The dream of every Nepali boy

One of InterestEng.’s loved tutors, who affectionately goes by the name, Kaz, has not only taught students in Nangi, Nepal via Skype, but actually travelled there last year. While there she met Moti and learned the story of Nepal’s famed Gurkha soldiers. 

Moti

Photo of Moti, courtesy Karen

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BETTER to die than be a coward.”                                                                                               

This is the motto of Nepal’s famed Gurkha soldiers, who are, indeed, incredibly brave and resilient. They have served in the British Army since the Anglo-Nepal war of 1814-1816. I started  to learn about these soldiers from Nepal when I was teaching a group of young students through The School Inside.  These students live in Nangi, Nepal which is not far from the village of Gurkha and lies within the recruitment area.  When I asked my students what they wanted to be when they were older, without fail every boy wanted to be a solider—a Gurkha solider.  

I was curious about the draw of this job.  Joining this regiment brings rich rewards for young Nepali men, who earn four times the average Nepali annual salary once recruited.  They also get the right to settle in the UK with a British Army pension after a certain number of years service.  But first they must pass a gruelling and physically challenging process. It’s one of the toughest of any army in the world and soldiers are selected from many thousands of hopefuls. The economic incentive to compete is very high and it is not unheard of for applicants to continue running on a broken leg.  Although the process is conducted by the British Army, some of the selected will go to the Gurkha contingent of the Singapore Police Force.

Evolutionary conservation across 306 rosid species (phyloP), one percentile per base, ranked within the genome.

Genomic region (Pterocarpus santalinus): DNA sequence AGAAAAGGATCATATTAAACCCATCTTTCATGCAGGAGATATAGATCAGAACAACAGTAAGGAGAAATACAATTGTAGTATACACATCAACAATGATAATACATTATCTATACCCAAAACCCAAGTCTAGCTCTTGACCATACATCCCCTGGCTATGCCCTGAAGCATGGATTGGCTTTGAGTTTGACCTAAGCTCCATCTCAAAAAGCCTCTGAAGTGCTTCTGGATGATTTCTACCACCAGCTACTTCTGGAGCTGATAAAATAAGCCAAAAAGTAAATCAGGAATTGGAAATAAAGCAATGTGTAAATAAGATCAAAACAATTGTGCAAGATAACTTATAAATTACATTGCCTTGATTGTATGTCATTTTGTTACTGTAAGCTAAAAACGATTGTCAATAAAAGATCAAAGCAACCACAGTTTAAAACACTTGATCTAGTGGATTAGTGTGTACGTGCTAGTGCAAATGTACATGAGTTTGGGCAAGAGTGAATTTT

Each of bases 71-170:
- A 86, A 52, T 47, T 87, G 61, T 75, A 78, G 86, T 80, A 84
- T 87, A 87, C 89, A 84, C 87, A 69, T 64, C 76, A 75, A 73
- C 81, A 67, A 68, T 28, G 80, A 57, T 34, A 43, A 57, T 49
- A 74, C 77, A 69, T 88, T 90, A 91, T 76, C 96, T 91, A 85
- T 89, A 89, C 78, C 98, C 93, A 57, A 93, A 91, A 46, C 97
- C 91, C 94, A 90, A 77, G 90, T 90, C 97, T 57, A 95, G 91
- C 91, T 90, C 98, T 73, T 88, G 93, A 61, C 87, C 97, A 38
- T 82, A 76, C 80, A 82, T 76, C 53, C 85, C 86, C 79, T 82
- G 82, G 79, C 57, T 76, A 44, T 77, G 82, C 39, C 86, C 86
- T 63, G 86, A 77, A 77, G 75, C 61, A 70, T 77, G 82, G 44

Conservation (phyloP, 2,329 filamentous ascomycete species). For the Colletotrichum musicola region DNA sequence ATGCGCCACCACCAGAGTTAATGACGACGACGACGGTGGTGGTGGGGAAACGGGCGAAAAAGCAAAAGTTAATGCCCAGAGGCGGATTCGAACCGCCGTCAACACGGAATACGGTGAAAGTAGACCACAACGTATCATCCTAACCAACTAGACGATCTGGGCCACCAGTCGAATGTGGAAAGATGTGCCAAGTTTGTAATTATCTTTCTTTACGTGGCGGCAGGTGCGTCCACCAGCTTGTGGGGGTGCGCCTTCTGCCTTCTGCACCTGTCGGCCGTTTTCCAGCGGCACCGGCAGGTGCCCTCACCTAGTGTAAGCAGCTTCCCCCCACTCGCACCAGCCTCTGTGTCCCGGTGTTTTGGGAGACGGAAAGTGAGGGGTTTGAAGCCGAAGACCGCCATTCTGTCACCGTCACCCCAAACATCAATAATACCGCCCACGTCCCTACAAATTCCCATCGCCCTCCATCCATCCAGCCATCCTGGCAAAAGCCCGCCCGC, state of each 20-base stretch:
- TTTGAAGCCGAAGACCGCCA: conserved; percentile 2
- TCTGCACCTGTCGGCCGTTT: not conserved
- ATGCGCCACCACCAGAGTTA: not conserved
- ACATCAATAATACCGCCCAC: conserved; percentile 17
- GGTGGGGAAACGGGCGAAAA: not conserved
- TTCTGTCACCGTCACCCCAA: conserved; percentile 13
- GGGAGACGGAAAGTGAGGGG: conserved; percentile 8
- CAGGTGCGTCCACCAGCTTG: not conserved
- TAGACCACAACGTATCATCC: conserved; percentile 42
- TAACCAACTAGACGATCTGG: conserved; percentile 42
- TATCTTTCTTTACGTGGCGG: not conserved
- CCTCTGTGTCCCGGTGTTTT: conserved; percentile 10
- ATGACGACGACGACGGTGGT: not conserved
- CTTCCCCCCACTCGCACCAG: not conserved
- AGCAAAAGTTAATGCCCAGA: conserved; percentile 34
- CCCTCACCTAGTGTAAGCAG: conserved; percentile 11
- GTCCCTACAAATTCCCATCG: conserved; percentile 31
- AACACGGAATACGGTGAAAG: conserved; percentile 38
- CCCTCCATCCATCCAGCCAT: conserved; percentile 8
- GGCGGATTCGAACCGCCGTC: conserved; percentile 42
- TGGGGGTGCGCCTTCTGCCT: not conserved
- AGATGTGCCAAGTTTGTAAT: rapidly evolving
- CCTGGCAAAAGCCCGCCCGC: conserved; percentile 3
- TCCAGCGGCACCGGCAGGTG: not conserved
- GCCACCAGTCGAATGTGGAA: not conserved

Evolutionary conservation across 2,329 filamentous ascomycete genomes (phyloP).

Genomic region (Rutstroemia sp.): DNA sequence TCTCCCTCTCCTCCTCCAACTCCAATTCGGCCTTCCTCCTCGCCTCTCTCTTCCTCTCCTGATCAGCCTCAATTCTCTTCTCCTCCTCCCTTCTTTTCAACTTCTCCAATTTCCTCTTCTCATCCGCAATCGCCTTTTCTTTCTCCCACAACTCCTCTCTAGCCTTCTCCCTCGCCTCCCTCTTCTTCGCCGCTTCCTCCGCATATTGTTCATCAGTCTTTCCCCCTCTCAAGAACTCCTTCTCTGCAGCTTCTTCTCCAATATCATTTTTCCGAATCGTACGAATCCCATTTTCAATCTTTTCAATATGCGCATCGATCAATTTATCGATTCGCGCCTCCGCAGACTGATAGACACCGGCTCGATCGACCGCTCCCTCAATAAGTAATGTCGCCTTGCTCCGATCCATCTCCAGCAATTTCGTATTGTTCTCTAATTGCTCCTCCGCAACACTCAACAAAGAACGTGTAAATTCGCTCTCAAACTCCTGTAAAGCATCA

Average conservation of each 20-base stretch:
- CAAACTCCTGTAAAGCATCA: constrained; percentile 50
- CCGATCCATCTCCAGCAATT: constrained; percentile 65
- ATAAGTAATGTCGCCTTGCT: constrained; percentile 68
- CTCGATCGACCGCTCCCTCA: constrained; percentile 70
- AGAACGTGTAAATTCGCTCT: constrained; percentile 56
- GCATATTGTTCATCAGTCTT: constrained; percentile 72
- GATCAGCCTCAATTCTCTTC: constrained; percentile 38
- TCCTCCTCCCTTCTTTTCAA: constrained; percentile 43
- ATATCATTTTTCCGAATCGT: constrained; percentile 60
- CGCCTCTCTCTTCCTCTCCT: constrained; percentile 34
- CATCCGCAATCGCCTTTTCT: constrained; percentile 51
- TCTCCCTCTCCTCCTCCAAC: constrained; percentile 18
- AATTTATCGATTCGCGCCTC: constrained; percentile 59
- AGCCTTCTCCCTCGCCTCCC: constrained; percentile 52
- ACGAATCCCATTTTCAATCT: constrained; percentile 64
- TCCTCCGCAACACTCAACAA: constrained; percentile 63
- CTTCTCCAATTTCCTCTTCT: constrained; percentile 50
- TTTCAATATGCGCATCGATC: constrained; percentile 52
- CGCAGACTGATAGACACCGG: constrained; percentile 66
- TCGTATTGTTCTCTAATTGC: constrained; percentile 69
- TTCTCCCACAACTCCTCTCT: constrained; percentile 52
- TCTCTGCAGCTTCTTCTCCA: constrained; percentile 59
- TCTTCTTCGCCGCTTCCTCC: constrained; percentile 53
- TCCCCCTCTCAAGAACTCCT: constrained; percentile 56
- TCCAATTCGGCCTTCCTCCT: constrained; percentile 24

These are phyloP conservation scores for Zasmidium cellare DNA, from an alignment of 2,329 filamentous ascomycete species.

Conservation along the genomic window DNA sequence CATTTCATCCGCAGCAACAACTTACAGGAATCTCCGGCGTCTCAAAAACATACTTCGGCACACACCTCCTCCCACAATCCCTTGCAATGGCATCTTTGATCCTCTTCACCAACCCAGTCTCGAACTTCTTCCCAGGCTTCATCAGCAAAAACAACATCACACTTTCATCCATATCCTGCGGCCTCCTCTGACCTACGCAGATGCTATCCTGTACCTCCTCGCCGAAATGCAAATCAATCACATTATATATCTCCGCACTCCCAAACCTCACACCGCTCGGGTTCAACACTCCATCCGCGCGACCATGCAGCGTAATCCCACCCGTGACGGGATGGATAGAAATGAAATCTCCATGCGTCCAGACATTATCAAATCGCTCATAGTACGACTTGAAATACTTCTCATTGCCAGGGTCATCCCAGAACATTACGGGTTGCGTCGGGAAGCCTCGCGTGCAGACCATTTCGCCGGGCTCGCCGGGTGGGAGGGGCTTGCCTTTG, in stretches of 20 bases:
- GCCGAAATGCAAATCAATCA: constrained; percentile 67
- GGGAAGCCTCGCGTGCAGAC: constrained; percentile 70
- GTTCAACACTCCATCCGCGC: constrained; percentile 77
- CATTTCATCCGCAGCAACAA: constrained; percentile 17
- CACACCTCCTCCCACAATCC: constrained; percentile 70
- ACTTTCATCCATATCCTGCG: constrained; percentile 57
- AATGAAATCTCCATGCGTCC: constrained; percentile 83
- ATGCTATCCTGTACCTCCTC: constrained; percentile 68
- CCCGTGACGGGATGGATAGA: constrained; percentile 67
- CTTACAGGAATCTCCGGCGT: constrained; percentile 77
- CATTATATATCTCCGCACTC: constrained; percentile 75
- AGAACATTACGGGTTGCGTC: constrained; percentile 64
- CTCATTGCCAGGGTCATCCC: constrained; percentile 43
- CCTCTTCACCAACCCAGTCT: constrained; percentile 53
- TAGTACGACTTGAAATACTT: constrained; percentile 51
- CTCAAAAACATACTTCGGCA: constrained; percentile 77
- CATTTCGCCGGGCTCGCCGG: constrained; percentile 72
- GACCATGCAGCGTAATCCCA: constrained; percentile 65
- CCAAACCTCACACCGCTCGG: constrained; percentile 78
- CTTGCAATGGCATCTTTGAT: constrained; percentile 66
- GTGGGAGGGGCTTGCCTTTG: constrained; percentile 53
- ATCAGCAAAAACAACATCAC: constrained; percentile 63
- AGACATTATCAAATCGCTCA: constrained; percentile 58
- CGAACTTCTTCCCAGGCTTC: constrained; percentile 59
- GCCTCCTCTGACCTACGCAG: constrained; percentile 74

While in Nepal, I had the opportunity to visit the Gurkha Museum in Pokhara.  Exhibits, photos and stories showcase the places these young men have served and there are incredible stories of bravery on all four floors.  It’s definitely worth a visit if you ever have the chance.  

Whilst teaching in Nangi, I had the pleasure of meeting Moti who lives there and is a retired Gurkha solider.  He is the fittest 78-year-old I know.  He is in charge of the tree nursery. It is part of the sustainable forestry programme in Nangi and also grows numerous medicinal plants.  He did his training in Scotland and still has an excellent level of English.  He sought me out when I arrived and we had many interesting conversations. He taught me a lot about the medicinal plants he tends to.  I also met his Gurkha welfare officer, who was a Gurkha solider himself.  He treks through the villages where retired soldiers live. He checks their health and well-being, as well as making sure they receive their pension, which is consider- ably lower if they choose to settle in Nepal.  

I also learned that the Gurkha Welfare Office’s job extends beyond just the well-being of the retired Gurkha.  They also run a programme which sponsors students who can’t afford higher study once school finishes.  They cover all costs and will sponsor students to train in a trade— such as a carpenter, plumber, mechanic, or nurse. 

Nepali people are extremely proud of their Gurkha soldiers. Many houses I visited, and tea- houses I stayed in, had a framed picture of a young man in uniform in a prominent place: a son, brother, nephew or cousin who is serving abroad—or a parent who has settled in the UK after their service. Whenever I asked about the uniformed soldier in the picture frame, the answers were always full of pride. —Karen

EDITOR’S NOTE: During the Trump-Kim summit, it was Gurkha soldiers who were used to secure the site.  In addition, the news broke last summer that women will now be allowed to train for, and try to pass, the grueling test to become Gurkha soldiers.

 ©InterestEng. July 2013  §  The stories in the magazine portion of the site are written by English language learners. Stories are corrected by a native English speaker.  § Photos are staff or used with permission.  §  To contact us:  go.gently.on@gmail.com